Christian Themes (Masterplots II: Christian Literature)
To avoid being misunderstood as a work of heresy or of deliberate provocation, The Last Temptation of Christ must be seen as a devout and serious attempt by Kazantzakis both to synthesize and to transcend within the framework of the life of Christ the figures who had shaped his own life and philosophical pilgrimage: Henri Bergson, Friedrich Nietzsche, the historical Buddha, Vladimir Lenin, and Homer’s Odysseus.
Kazantzakis saw in Christ the culmination and refinement of all that was true and admirable in these giants of thought and action. Specifically he saw in Jesus’ human nature a vulnerability in which modern humanity could recognize itself and its struggles, a vulnerability often obscured by traditionally pious meditations on Christ’s life yet fully in keeping with Hebrews 4:15: “For we have not an high priest which cannot be touched with the feeling of our infirmities; but was in all points tempted as we are, yet without sin.”
Even the novel’s implied antifeminism, specifically that women and their inherent sexual allure are an impediment to the salvation of men, has scriptural antecedent, both in Christ’s celibacy and in Saint Paul’s injunction that “all men remain as [himself],” that is, unmarried (1 Corinthians 7:9). Further countering feminist criticism are the importance that Kazantzakis places on the roles of the key women in Christ’s life, roles that closely mirror the roles the women played in the...
(The entire section is 235 words.)
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Themes and Meanings (Masterplots II: World Fiction Series)
As in his other works, Kazantzakis displays his basic belief in existential philosophy in The Last Temptation of Christ. The central theme of the novel is that of the suffering hero’s struggle to achieve meaning for himself in a world where the meaning of existence is not clear. Though the characters are drawn from a religious work, readers should not confuse the religious aims of the biblical originals with the philosophical issues with which Kazantzakis’ characters struggle. Kazantzakis himself describes his story as emblematic of the constant struggle between God and humans. Each individual, he posits, must rise above his or her animal nature to achieve “salvation”—that is, achieve the perfection that inheres in all human beings.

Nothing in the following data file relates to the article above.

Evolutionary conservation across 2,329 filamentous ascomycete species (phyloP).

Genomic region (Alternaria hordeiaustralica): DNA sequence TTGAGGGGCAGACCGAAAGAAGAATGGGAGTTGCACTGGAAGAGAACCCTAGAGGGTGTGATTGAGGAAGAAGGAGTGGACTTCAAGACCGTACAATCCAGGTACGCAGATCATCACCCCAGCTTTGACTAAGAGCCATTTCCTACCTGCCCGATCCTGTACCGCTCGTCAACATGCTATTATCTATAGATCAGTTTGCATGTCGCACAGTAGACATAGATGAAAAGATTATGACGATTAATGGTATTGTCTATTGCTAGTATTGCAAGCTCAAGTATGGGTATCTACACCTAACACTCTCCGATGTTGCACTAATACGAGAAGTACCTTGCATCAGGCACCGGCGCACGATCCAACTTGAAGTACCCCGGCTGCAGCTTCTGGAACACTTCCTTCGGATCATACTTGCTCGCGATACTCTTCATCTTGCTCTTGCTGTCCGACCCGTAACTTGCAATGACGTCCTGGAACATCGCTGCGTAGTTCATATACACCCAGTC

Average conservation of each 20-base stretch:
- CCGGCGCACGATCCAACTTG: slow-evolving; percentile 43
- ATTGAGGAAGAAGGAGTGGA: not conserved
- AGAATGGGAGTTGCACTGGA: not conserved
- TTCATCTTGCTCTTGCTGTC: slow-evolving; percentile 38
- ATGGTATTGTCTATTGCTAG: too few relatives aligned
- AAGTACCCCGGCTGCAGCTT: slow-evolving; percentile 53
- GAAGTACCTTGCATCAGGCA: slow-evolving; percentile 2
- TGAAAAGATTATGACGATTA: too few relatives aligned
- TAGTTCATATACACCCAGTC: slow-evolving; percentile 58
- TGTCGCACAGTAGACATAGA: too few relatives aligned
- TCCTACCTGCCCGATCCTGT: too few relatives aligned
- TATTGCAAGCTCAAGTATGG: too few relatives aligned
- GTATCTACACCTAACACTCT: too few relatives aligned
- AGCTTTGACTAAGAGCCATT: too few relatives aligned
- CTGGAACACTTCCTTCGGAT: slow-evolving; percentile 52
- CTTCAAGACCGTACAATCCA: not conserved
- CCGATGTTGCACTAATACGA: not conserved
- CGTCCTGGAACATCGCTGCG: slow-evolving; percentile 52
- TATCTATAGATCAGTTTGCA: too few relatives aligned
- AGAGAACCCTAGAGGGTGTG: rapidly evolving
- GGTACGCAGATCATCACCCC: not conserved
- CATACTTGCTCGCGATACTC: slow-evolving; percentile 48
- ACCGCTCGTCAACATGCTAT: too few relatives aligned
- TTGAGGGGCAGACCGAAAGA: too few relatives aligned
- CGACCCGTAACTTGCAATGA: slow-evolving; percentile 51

One of the major aims Kazantzakis sets for himself in The Last Temptation of Christ is to show how the Gospel story must grow and be adapted if it is to continue to be relevant. Thus, his Jesus is constantly challenging not only Old Testament values but also the accounts of miracles and parables as those have been handed down in the New Testament. For example, Jesus and Nathanael discuss the story of the wise and foolish virgins, which in the Bible ends with the foolish virgins being turned away from the wedding feast. Jesus forces Nathanael to acknowledge that true Christian spirit requires that these women be pardoned. That lesson and others like it characterize Kazantzakis’ version of this...
(The entire section is 451 words.)
In what many view as the most controversial fictional adaptation of Biblical materials written in this century or possibly any other, Kazantzakis transforms the story of Jesus of Nazareth into a penetrating examination of the role of the hero in society.
The tale of Christ's mission to save mankind is adapted into an existential framework: the man of greatness discovering meaning in his life and ultimately sacrificing himself to fulfill both his personal destiny and his role as savior.
The Last Temptation of Christ explores man's relationship to God, in the special, perhaps unique way that Kazantzakis sees it: God and man are inextricably linked in the same struggle for salvation, and God needs man as much as man needs God for survival.
This radical (and, to many, heretical) view is at the core of Kazantzakis's religious philosophy. The work shows Christ coming to realize his role as a savior as he struggles with a series of temptations that pit spirit against flesh.
(The entire section is 163 words.)